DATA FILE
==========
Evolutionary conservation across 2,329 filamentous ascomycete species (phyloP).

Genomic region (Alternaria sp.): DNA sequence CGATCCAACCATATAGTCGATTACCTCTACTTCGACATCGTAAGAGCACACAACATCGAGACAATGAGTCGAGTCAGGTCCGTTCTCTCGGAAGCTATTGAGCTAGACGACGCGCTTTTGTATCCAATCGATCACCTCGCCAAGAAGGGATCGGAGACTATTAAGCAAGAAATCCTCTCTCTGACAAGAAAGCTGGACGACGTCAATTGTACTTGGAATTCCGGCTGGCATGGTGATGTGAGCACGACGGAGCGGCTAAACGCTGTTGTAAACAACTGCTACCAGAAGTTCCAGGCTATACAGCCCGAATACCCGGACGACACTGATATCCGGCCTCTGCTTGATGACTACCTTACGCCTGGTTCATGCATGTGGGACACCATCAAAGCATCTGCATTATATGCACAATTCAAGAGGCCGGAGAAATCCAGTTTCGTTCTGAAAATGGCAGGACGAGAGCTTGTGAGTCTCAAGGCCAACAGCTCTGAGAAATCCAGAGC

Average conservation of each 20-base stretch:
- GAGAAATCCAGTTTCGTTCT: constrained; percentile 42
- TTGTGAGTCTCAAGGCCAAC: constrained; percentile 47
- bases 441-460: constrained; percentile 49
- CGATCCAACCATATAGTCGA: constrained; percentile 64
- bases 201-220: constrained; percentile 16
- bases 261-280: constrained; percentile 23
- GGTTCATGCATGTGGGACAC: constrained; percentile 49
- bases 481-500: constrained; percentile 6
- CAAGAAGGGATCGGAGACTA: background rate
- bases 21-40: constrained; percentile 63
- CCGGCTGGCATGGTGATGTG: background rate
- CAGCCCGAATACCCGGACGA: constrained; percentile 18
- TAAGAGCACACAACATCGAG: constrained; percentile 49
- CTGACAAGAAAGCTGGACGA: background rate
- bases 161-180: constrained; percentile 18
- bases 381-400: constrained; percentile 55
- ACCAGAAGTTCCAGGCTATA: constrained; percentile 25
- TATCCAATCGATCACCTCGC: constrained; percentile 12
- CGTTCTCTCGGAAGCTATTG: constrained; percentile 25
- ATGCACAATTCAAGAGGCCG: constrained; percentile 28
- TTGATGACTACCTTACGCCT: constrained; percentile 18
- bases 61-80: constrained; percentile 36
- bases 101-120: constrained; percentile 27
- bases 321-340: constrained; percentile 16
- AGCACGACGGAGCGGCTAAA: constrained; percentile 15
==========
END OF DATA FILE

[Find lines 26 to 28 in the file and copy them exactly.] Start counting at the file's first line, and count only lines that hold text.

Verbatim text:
- bases 101-120: constrained; percentile 27
- bases 321-340: constrained; percentile 16
- AGCACGACGGAGCGGCTAAA: constrained; percentile 15